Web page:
Directed by Jack Conway
While not the best Loy-Powell film of the many they made (though others disagree with that assessment), even a slightly lesser effort like Love Crazy is entertaining because the seemingly magical couple have their onscreen relationship down pat and it’s a delight to watch.
In Love Crazy, Myrna Loy and William Powell play a couple, Steve and Susan Ireland, who are about to celebrate their fourth wedding anniversary.
They appear to be the happiest of married couples, as they often do in their films, but, as also often happens, their bliss is disrupted by the occasionally well-meaning and, the more frequently, not-so-well-meaning interventions of others. Indeed, Loy-Powell films appear to be proofs for Sarte’s assertion that, “Hell is other people.”
In this case, the troubles are primarily due to Powell’s mother-in-law (Florence Bates), who is not a big fan of her daughter’s choice in husbands, and by one of Powell’s old flames, played by a mischievous and perhaps a bit trampish Gail Patrick.
The result is a certain amount of interference, followed my numerous misconstructions and confusions. This produces a pouty and cross wife, Myrna Loy, and an apologetic and puzzled husband, William Powell. It eventually leads to Loy getting a lawyer and insisting on a divorce.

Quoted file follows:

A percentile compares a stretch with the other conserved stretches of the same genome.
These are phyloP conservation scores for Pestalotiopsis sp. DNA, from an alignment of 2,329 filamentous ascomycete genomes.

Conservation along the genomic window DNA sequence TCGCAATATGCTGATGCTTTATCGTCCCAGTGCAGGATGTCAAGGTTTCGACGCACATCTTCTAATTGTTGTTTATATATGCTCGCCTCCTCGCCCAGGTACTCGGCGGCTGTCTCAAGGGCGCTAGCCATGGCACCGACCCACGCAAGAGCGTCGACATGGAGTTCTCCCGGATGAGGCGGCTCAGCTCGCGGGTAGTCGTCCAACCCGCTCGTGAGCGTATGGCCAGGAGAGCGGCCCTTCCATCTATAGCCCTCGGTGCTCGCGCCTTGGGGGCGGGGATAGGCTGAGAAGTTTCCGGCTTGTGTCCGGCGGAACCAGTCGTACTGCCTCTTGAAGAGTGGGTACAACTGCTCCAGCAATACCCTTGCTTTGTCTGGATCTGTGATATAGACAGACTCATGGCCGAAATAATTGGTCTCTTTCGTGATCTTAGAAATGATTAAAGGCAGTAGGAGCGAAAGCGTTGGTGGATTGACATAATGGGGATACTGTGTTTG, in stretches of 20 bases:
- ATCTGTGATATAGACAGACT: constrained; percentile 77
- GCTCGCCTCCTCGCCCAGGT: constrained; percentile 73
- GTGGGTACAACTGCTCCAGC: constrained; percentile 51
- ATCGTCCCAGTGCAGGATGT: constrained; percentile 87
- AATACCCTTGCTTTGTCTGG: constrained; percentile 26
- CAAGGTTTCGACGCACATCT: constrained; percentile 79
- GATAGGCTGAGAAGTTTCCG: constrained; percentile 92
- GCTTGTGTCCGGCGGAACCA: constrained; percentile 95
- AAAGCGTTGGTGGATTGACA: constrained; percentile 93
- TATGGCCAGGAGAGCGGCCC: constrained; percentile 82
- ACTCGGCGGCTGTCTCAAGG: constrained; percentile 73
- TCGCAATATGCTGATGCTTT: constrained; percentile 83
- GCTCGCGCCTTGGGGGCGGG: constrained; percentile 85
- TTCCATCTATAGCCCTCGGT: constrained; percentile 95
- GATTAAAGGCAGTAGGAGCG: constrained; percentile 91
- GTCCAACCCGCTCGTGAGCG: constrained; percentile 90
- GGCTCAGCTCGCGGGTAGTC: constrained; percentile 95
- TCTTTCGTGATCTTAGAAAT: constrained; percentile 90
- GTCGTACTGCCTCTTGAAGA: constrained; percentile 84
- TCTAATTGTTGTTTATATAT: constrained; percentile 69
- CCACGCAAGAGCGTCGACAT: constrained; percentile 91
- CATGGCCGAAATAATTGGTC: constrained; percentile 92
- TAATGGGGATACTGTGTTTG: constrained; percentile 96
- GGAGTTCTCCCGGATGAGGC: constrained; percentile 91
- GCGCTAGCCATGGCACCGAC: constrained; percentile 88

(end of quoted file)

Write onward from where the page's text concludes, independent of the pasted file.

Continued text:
The movie’s “hook” (for lack of a better word), the “crazy” half of the title Love Crazy, doesn’t actually kick in until roughly the third act. This is when Powell learns that, should a spouse be insane, a divorce cannot go through for quite a while.
This is key for him because he is certain he can attain forgiveness from his wife once he can explain and put things right – but he needs bit of time. Thus, to buy the time he needs, he pretends to be crazy.
The progress of the film is thus one that begins almost as a sophisticated comedy, with the occasional pratfall (the rug), but gets progressively antic as complications develop and Powell makes his decision to play a man who has lost his mind. In fact, we even get William Powell in drag as, in order to avoid arrest, he disguises himself as his own sister.
The movie is ultimately a bit awkward in its construction and a bit forced in its unfolding. But the humour is surprisingly well sustained, thanks largely to the skills of Loy and Powell as well as a great cast of supporting players.
I can’t say I enjoyed this movie as much as I have others, particularly The Thin Man series, but on the other hand I can’t say I didn’t enjoy it. I liked it quite a bit.
It’s a great deal of fun and silliness and thus, despite its faults, is largely entertaining. In fact, some feel this is Myrna Loy and William Powell at their peak as an onscreen couple.
This is probably true. Unfortunately, the film’s script isn’t at the same level and thus, though undoubtedly entertaining, the movie falls a bit short. However, its charms outweigh its flaws and it’s well worth seeing.
Other Loy and Powell movies:
- Evelyn Prentice (1934) (Loy & Powell Collection)
- Double Wedding (1937) (Loy & Powell Collection)
- I Love You Again (1940) (Loy & Powell Collection)
- The Thin Man (1934) (Complete Thin Man Collection)